The activities of the Electronics and Measurement Research Group concern different subjects involving Analog and Digital Electronics, Electrical Engineering, Electronic Measurement, Reliability, Applied Mathematics and, for the electrochemical sensors analysis and development, Physics and Chemistry.

This activity concerns the analysis, design and characterization of measurement systems or devices based on different sensor technologies to be used for Industrial Applications. It comprises the study and modeling of those physical problems related to the measurement tasks, even considering hazardous environments.

The research activities are organized towards the analysis and design of analog and digital electronic circuits implementing nonlinear dynamical systems, with a special reference to the following research lines:

  1. Implementation of Physically Unclonable Functions (PUFs) to be used as cryptographic primitives forĀ  challenge/response chip authentication;
  2. Generation of random binary sequences for cryptographic applications;
  3. Generation of analog stochastic signals for the statistical testing of ADCs, electronic circuits and instrumentation.

The research activity concerns the study and development of different chemical sensors, and chemical sensor based measurement systems. In this context a large amount of research work is devoted to the characterization and modeling of Metal Oxide (MOX) sensors, in collaboration with chemistry researchers of the universities of Siena and of Florence. In the past years, a versatile system for the characterization of conductometric sensors was developed.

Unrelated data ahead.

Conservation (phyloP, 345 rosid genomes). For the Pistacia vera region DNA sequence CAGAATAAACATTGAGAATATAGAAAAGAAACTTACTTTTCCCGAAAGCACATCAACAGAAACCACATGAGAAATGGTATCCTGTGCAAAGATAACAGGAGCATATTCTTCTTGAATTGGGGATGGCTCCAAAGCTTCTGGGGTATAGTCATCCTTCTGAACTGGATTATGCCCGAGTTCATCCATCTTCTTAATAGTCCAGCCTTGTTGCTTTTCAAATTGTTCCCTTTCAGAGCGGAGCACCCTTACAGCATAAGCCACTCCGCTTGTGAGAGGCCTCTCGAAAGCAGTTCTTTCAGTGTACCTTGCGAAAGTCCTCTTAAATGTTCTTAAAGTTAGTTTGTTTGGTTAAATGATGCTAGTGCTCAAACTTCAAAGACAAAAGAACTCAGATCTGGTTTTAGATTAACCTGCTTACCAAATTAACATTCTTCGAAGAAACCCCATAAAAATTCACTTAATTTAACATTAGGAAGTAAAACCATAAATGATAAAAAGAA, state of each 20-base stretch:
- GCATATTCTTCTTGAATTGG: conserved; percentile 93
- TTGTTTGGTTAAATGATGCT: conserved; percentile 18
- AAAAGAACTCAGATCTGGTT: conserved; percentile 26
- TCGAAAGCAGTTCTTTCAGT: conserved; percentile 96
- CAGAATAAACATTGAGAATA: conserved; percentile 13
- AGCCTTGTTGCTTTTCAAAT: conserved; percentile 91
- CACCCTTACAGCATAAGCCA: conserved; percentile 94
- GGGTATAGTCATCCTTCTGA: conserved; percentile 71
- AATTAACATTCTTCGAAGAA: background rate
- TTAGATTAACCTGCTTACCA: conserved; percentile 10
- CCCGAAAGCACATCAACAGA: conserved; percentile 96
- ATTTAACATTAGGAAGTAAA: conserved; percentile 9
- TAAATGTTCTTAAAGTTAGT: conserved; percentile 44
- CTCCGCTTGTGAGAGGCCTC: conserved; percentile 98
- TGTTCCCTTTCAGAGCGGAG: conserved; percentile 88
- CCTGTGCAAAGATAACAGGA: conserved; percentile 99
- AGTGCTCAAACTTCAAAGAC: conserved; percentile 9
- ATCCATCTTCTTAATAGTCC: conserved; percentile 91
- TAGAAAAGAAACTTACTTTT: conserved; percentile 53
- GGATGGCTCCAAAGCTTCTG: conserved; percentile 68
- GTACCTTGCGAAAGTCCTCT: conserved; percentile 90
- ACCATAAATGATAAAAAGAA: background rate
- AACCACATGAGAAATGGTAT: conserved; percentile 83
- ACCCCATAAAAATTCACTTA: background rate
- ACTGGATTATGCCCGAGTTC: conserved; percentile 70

The research is focused in the solution of problems involving different and linked aspects of both reliability and safety. The unit has worked on both theoretical and practical problems providing solutions applicable to different contexts.

In particular the following can be cited:

  1. Reliability and safety studies connected to Railway applications;
  2. Advanced availability modelling of Oil and Gas Plants;
  3. Maintainability and Fault identification on complex systems.